News - G.U. Professor Malone Tackles Timely Questions in Education and Social Theory

G.U. Professor Malone Tackles Timely Questions in Education and Social Theory

by Rachel Heston-Davis G.U. Professor Malone Tackles Timely Questions in Education and Social Theory

Assistant Professor of Education Larissa Malone has contributed her academic research to conversations about race and education that reach far beyond G.U.’s campus.

Malone spent summer 2018 conducting research at the Wesleyan Center of Point Loma University in lieu of a planned publication, and will return to continue her project this summer. She also recently presented at the Comparative and International Education Society (CIES) conference. Her research sheds light on how policy makers and people of faith can engage with racial justice.

Diaspora in the Classroom

At the CIES conference, Malone presented “Localized Diaspora: School Integration and Its Implications for Black Neighborhoods in the United States.”

Her presentation examined the inadvertent outcomes of intra-district school integration on black neighborhoods. Because educational institutions are often shaped by the majority culture, Malone argued, integrating schools without careful planning can lead to a “diaspora” effect for minority students, rather than achieving a multi-cultural environment.

Her findings outlined how school integration without careful thought can lead to

  • cultural mistrust across school districts,
  • the breakdown of neighborhood schooling in black neighborhoods, and
  • placing the dominant culture at the center of all community politics.

The topic aligned closely with Malone’s ongoing work as a leadership team member for the African Diaspora Special Interest Group of the CIES.

Christ-Centered Social Theory

Meanwhile, Malone gears up for a second summer as a visiting scholar at the Wesleyan Center of Point Loma University.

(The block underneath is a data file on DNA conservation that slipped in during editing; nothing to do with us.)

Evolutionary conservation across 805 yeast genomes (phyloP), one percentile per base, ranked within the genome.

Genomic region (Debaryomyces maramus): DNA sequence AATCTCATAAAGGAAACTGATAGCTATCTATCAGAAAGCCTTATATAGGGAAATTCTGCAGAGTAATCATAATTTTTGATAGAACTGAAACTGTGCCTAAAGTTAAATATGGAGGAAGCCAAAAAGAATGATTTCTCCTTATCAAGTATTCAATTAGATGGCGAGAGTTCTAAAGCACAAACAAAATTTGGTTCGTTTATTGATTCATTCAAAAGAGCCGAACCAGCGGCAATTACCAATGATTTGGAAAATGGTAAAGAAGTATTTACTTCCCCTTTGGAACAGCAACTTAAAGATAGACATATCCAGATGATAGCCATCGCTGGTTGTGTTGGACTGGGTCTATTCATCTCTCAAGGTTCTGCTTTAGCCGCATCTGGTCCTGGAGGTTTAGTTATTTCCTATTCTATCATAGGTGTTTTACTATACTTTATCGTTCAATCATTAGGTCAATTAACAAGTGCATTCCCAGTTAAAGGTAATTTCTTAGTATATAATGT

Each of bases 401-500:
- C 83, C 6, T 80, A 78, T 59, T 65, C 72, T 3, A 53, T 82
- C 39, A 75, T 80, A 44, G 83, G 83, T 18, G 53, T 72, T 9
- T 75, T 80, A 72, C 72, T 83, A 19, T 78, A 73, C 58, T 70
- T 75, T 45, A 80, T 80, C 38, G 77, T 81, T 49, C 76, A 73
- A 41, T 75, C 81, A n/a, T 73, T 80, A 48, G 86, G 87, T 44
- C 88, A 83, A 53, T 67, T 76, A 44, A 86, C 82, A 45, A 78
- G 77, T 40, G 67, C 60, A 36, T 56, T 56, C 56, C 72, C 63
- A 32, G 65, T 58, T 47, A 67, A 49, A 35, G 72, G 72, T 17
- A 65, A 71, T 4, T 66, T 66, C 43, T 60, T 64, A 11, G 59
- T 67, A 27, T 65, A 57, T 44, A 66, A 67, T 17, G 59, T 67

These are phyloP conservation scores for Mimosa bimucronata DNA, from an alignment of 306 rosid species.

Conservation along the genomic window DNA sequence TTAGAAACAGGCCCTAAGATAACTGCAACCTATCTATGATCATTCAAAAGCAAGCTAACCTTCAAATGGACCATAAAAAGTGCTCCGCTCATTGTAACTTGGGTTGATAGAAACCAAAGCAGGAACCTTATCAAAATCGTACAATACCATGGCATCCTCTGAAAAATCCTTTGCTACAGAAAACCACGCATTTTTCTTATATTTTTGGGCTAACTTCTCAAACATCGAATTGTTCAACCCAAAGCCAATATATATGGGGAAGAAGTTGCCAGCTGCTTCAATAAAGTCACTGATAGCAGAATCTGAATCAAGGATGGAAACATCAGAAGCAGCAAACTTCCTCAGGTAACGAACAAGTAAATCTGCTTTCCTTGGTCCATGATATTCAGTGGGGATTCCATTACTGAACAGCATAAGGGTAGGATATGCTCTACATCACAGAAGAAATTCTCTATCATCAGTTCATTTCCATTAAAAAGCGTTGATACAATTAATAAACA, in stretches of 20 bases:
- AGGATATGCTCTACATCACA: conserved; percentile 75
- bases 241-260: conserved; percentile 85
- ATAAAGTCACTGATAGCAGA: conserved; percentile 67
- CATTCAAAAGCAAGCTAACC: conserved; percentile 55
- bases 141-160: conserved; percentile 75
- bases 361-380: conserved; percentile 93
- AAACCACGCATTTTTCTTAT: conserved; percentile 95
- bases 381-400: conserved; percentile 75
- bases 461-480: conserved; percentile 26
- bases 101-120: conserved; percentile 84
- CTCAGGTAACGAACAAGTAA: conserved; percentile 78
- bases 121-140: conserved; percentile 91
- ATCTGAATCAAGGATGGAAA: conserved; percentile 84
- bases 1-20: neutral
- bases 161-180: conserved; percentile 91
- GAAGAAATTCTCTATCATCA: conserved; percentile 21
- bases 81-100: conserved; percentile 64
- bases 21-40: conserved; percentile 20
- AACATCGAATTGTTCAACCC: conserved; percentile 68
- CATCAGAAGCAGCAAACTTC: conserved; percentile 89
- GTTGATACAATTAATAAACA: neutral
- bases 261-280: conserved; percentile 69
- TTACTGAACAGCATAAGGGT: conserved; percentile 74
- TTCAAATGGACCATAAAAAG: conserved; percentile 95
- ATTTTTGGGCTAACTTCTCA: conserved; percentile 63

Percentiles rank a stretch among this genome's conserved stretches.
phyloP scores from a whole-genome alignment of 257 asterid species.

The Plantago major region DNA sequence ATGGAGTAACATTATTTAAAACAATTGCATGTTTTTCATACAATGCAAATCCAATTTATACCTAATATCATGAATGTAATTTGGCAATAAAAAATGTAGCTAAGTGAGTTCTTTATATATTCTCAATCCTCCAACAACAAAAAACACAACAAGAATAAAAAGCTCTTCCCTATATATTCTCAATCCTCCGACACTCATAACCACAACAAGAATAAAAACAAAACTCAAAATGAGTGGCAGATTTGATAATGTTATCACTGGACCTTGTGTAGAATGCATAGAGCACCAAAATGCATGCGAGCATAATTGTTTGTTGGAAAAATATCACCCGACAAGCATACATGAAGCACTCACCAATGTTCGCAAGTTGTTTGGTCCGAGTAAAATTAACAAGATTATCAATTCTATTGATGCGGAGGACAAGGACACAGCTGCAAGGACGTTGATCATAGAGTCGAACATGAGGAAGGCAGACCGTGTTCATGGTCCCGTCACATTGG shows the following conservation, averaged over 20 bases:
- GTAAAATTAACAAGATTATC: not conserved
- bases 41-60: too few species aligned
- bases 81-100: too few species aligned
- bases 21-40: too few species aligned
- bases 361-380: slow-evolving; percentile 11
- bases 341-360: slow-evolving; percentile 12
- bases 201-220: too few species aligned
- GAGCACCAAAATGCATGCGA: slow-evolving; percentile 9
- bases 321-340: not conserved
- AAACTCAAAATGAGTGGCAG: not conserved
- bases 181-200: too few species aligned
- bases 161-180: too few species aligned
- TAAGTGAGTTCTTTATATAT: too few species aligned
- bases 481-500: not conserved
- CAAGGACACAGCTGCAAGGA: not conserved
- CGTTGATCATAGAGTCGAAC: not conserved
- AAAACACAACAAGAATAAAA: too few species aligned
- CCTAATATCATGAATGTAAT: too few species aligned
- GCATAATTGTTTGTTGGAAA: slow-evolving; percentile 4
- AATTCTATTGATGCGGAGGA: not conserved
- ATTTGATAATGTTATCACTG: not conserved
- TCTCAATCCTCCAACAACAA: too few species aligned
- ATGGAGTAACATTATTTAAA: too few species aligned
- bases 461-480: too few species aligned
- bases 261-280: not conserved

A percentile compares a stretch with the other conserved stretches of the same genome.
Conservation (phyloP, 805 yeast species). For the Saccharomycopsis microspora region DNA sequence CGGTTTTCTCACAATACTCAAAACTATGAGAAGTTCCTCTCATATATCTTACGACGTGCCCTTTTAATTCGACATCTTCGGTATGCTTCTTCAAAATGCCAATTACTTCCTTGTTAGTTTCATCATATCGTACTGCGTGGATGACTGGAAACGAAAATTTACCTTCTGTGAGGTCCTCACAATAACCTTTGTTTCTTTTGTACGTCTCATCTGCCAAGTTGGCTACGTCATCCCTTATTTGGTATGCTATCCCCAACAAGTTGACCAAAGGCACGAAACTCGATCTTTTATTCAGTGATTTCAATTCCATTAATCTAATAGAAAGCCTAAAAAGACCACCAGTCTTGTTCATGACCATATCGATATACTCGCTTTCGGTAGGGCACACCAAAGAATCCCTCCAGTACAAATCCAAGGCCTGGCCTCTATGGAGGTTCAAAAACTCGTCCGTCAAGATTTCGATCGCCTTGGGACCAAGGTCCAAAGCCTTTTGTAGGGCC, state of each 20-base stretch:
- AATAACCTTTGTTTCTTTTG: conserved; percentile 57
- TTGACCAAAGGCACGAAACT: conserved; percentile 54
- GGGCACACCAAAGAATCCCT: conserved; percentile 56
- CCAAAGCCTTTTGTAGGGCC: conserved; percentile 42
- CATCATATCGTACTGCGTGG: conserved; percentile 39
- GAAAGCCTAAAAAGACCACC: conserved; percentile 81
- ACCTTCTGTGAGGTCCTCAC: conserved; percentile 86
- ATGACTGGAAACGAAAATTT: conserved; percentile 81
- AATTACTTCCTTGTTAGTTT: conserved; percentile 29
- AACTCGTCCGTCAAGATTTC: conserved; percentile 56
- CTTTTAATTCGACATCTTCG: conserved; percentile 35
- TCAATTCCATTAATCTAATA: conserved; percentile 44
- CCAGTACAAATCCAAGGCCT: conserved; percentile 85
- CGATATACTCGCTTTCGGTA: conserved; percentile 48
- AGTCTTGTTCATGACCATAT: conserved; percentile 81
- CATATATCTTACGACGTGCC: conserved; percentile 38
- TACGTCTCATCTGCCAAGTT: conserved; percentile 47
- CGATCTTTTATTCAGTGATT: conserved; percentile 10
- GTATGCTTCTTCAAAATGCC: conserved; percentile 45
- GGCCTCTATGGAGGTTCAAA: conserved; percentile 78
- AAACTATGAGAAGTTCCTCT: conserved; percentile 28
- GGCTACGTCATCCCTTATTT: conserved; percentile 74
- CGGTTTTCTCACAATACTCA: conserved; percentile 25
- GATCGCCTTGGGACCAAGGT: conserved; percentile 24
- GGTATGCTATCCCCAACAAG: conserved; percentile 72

She will continue a project begun in summer 2018, which explores how the Christian faith informs and intersects with racial reconciliation at a societal level.

Specifically, Malone is investigating how Christianity and the church’s history of social progression intersect with Critical Race Theory (CRT), a theory that critiques cultural power structures for upholding majority culture and devaluing minority culture. Malone calls this Christ-centric lens on CRT “Critical Race Christianity.”

“In summer 2019, I will draft and edit an article that details the development, core doctrine and potential application of the Critical Race Christianity framework,” she says. She will co-author this article with Qiana Lightner Lachaud, an Equity and Justice Scholar at the University of Pittsburgh.

Malone has identified a target publication for her article that she hopes will reach people of faith and those studying critical social theory.

Read more about G.U. professors’ contributions beyond the classroom:

Greenville Professor Visits Harvard to Help Combat Global Disease

Hat Trick of G.U. Influences in Wesleyan Thought

G.U. Faculty Assume Lead Roles at Annual Wesleyan Conference

President and First Lady Filby Minister at Wabash Church Conference 

YOU connect students to a collaborative and far-reaching network when you support their G.U. education. Thank you for giving to scholarships.

This story was published on May 23, 2019

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